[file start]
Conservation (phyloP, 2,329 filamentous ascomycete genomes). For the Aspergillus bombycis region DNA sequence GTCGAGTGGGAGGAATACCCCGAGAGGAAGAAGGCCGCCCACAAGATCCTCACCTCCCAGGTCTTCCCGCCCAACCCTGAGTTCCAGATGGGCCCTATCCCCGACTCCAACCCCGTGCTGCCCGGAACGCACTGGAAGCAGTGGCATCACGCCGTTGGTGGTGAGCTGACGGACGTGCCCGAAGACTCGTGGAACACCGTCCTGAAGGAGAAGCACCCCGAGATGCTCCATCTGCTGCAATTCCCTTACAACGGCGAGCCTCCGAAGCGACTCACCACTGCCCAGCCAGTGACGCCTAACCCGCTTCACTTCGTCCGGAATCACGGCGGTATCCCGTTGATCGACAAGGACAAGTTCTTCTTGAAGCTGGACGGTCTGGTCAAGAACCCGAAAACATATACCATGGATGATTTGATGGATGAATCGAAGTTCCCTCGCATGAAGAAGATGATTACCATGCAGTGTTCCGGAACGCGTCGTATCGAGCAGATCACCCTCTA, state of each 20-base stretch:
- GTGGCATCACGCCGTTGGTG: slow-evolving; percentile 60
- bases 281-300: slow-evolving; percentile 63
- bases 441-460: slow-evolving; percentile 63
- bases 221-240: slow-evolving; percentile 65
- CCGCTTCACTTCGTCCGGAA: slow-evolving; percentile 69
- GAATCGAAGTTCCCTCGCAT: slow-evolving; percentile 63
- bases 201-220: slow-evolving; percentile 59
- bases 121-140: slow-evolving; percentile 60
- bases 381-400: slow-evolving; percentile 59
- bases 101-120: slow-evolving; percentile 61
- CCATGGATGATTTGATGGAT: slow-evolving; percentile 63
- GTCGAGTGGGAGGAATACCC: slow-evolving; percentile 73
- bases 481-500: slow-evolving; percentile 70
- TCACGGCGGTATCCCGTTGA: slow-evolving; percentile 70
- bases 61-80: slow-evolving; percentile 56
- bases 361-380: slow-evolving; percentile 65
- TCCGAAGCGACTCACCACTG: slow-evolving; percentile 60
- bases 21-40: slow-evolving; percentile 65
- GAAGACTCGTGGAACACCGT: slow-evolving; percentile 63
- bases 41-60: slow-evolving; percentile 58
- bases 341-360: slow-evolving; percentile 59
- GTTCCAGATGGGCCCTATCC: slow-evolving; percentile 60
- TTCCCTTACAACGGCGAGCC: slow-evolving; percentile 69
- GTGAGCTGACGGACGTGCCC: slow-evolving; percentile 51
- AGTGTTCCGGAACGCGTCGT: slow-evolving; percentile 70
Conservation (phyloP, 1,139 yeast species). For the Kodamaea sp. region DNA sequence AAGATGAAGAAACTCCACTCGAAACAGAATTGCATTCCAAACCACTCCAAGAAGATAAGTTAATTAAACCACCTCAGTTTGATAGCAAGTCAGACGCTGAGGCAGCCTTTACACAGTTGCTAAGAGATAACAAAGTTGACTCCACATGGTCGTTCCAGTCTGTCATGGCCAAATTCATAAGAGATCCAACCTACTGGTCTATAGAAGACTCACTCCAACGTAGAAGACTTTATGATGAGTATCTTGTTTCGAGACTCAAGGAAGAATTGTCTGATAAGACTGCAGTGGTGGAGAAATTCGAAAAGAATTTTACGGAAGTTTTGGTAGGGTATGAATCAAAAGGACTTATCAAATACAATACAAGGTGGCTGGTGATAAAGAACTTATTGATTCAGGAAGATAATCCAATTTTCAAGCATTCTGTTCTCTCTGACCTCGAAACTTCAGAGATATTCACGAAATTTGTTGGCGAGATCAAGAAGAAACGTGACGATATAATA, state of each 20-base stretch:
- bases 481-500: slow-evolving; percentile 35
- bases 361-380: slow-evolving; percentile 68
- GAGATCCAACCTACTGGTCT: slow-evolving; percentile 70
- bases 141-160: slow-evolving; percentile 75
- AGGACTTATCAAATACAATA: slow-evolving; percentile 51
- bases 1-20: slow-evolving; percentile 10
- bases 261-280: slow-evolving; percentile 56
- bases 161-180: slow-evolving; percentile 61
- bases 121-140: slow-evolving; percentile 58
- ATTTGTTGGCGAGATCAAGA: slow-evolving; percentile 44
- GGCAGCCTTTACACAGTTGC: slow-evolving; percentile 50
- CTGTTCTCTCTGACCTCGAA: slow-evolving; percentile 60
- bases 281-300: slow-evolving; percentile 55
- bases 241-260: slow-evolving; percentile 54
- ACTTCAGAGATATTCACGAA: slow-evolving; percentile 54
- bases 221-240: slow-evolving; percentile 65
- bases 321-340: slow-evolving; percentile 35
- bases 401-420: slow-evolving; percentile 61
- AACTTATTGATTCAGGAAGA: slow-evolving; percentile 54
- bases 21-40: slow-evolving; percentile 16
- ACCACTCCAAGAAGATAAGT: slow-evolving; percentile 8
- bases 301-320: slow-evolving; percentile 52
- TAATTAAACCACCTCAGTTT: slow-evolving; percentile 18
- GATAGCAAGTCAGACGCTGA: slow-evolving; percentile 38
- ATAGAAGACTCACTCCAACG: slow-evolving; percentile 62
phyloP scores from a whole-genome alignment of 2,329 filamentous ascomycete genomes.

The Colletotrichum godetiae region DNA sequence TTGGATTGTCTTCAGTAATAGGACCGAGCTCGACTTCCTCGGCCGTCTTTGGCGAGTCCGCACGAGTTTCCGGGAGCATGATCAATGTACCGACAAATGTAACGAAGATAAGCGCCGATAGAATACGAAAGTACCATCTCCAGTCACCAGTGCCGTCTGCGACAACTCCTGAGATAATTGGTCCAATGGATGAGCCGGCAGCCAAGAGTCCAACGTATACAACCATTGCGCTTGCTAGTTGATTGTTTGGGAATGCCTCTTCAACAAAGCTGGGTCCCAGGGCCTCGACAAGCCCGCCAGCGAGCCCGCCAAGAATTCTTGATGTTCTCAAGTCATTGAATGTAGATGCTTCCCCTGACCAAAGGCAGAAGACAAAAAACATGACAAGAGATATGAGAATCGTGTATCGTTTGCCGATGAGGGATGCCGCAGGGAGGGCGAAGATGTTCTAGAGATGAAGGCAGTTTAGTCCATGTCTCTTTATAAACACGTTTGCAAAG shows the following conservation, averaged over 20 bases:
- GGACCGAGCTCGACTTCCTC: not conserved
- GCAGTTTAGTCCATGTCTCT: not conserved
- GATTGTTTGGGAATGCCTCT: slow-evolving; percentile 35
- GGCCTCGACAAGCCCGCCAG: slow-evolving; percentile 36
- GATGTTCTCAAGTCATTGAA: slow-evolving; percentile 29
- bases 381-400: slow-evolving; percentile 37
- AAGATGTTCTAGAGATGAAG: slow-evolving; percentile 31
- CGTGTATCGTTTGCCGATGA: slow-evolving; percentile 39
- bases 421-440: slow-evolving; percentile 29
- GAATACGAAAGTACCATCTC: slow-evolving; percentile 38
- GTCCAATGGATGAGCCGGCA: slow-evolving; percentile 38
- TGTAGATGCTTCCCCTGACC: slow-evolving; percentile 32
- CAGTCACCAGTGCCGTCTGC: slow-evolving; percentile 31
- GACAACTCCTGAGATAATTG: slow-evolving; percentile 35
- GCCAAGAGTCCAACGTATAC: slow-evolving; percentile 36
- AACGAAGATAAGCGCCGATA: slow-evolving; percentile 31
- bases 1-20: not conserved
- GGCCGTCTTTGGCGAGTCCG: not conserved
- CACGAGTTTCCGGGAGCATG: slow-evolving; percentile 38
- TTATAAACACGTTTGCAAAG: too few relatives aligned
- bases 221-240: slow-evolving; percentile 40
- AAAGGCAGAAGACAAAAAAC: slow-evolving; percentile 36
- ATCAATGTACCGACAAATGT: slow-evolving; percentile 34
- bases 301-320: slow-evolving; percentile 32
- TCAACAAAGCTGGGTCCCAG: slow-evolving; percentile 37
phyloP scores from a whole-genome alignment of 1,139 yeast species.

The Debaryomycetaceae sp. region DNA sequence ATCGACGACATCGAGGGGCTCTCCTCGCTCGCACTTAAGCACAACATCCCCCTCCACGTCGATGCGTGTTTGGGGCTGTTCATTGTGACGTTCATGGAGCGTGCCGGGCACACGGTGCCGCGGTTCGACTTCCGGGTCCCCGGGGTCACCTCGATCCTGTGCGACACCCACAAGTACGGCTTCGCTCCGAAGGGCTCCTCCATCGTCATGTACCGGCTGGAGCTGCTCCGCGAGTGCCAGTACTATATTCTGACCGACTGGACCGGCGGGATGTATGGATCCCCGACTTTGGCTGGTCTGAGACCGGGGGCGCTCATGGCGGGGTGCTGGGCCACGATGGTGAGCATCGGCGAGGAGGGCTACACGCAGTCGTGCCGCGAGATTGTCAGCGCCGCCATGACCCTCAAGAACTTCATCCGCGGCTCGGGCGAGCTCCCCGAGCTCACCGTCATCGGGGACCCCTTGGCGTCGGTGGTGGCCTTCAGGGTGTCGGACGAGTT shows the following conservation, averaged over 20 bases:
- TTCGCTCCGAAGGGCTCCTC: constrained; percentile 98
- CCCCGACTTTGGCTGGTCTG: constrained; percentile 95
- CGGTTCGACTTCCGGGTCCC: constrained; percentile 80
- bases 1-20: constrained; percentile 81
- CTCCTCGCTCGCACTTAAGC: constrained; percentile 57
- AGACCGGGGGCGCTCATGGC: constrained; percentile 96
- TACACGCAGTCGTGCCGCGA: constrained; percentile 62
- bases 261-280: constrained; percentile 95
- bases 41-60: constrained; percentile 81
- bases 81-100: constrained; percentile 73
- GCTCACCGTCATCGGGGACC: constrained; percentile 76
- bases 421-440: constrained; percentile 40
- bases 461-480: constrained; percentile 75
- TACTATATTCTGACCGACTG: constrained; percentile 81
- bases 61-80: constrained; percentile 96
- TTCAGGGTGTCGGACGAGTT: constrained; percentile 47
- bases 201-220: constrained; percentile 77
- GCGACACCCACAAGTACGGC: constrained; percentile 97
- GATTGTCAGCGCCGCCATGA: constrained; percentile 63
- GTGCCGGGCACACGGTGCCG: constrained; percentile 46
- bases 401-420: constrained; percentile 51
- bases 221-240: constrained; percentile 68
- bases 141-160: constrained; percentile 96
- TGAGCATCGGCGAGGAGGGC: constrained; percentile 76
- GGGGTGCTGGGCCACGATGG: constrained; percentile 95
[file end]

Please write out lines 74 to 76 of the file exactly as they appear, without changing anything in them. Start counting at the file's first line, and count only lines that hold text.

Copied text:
- TTATAAACACGTTTGCAAAG: too few relatives aligned
- bases 221-240: slow-evolving; percentile 40
- AAAGGCAGAAGACAAAAAAC: slow-evolving; percentile 36